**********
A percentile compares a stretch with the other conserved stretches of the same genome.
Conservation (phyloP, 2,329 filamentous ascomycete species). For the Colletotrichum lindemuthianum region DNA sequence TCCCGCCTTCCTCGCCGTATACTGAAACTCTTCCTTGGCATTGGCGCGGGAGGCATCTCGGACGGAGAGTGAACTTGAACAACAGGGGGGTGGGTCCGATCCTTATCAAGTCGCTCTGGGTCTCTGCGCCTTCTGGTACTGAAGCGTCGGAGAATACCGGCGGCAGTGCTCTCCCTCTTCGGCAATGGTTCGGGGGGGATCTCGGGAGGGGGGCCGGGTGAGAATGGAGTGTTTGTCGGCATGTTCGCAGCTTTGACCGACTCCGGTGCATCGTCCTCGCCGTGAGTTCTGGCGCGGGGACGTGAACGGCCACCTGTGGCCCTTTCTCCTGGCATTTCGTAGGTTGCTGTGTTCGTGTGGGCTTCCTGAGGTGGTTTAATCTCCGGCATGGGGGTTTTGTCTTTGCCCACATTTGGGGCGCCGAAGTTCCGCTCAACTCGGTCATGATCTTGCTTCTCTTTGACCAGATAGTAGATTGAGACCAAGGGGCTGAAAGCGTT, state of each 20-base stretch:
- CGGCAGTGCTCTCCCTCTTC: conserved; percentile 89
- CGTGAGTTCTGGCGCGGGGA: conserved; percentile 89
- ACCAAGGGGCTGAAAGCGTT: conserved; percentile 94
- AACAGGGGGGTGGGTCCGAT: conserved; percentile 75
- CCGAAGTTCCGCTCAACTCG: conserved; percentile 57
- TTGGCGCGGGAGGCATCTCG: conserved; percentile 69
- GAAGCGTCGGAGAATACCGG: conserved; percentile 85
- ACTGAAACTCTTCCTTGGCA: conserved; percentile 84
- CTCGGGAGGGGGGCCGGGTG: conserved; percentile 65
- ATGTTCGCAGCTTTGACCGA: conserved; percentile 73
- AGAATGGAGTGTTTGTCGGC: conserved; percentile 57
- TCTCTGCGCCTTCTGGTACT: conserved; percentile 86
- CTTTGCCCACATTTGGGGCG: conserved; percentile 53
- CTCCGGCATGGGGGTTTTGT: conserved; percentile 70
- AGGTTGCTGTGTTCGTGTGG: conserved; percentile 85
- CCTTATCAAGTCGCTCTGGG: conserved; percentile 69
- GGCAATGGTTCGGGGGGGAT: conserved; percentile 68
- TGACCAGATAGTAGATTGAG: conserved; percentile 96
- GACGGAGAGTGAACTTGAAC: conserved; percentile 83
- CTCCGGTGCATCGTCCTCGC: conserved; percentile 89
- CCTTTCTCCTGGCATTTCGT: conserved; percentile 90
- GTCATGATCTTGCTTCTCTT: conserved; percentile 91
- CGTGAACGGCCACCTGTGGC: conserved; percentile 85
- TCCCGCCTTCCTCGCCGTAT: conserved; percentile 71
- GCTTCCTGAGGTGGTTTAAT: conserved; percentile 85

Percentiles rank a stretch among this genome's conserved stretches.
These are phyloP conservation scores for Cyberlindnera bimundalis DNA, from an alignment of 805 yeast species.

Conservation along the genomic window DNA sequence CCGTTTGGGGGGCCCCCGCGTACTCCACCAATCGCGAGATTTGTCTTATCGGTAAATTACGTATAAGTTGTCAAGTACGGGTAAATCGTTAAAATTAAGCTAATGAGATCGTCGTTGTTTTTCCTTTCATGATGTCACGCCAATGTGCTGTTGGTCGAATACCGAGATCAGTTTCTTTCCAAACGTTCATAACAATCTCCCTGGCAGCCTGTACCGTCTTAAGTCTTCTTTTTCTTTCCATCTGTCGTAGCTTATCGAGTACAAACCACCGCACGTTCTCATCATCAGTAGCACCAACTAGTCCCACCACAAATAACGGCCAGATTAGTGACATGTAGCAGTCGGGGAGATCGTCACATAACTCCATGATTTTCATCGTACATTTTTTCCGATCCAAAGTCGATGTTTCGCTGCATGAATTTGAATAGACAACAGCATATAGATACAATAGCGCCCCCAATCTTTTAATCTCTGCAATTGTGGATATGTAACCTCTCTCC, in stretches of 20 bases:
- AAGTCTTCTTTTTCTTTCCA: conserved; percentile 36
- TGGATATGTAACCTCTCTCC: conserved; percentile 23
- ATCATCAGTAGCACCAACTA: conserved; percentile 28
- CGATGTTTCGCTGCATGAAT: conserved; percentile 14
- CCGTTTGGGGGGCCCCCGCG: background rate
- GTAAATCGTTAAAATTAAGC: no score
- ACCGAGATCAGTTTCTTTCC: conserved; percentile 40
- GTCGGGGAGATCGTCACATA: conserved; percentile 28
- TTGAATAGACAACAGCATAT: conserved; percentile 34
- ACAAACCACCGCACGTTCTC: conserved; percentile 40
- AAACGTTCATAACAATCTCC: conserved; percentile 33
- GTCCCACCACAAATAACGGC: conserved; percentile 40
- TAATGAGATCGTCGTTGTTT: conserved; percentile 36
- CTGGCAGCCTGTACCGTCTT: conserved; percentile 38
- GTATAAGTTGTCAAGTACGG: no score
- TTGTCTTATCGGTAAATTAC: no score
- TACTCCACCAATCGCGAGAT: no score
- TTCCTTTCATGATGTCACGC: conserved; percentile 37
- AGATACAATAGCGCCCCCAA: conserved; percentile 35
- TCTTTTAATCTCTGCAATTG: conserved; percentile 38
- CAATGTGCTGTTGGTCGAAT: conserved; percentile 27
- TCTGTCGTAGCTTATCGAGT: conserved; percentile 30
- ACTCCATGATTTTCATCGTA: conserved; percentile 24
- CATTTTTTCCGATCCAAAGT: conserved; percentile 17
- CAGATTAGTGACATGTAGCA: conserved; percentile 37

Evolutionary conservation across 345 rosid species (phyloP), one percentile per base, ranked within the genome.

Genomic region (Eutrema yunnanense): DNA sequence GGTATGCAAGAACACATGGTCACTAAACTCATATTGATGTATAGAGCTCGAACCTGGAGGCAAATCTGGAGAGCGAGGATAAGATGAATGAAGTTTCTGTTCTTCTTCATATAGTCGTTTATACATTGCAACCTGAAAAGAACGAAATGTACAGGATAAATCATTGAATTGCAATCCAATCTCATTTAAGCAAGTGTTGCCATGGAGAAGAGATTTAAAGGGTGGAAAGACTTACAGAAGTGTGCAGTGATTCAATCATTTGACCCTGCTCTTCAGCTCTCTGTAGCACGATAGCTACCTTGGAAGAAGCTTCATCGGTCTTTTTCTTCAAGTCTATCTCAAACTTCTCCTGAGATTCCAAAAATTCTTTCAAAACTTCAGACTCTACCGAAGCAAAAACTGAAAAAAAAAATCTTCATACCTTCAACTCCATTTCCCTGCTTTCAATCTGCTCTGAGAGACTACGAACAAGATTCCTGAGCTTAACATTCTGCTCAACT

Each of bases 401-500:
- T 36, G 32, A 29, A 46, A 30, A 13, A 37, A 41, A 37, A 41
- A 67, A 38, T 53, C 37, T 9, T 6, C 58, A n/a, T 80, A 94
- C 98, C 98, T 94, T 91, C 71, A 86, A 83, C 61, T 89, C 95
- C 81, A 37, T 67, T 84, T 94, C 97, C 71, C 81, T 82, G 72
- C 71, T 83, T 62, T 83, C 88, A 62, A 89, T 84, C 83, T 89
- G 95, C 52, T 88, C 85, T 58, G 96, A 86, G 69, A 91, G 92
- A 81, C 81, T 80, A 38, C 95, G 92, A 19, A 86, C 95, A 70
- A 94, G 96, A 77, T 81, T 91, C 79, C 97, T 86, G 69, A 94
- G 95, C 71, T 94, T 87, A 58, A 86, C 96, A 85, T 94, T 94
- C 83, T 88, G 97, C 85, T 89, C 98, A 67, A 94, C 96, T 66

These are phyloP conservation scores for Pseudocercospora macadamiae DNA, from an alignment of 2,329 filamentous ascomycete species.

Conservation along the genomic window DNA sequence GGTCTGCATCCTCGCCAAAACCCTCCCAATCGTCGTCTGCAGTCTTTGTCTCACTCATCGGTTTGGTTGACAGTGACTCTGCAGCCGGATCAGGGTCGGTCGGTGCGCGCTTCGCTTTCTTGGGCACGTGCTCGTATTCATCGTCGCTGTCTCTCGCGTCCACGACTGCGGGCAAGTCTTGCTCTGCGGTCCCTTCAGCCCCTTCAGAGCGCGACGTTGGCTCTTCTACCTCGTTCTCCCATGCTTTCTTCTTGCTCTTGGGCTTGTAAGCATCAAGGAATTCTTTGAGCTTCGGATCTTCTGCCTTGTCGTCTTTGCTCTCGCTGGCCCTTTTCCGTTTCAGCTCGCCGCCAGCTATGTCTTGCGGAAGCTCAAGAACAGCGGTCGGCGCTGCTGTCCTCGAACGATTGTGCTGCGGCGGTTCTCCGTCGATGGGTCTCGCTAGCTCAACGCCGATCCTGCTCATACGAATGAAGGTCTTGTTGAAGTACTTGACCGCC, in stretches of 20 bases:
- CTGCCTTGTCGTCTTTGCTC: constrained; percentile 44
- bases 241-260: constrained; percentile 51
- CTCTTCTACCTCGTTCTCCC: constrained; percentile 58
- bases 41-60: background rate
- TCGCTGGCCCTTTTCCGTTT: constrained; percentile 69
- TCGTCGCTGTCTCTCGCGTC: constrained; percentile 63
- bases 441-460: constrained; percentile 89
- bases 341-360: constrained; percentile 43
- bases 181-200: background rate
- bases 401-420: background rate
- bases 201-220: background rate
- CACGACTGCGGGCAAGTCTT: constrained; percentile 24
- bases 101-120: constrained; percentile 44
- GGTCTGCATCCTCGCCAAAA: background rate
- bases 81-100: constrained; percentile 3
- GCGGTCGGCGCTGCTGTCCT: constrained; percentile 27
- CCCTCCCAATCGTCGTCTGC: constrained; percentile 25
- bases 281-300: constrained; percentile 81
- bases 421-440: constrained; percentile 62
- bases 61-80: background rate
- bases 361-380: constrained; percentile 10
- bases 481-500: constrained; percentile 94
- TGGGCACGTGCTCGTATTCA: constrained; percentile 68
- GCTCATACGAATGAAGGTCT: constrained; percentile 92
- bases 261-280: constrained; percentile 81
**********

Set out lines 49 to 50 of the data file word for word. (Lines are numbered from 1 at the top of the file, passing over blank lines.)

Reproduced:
- AGATACAATAGCGCCCCCAA: conserved; percentile 35
- TCTTTTAATCTCTGCAATTG: conserved; percentile 38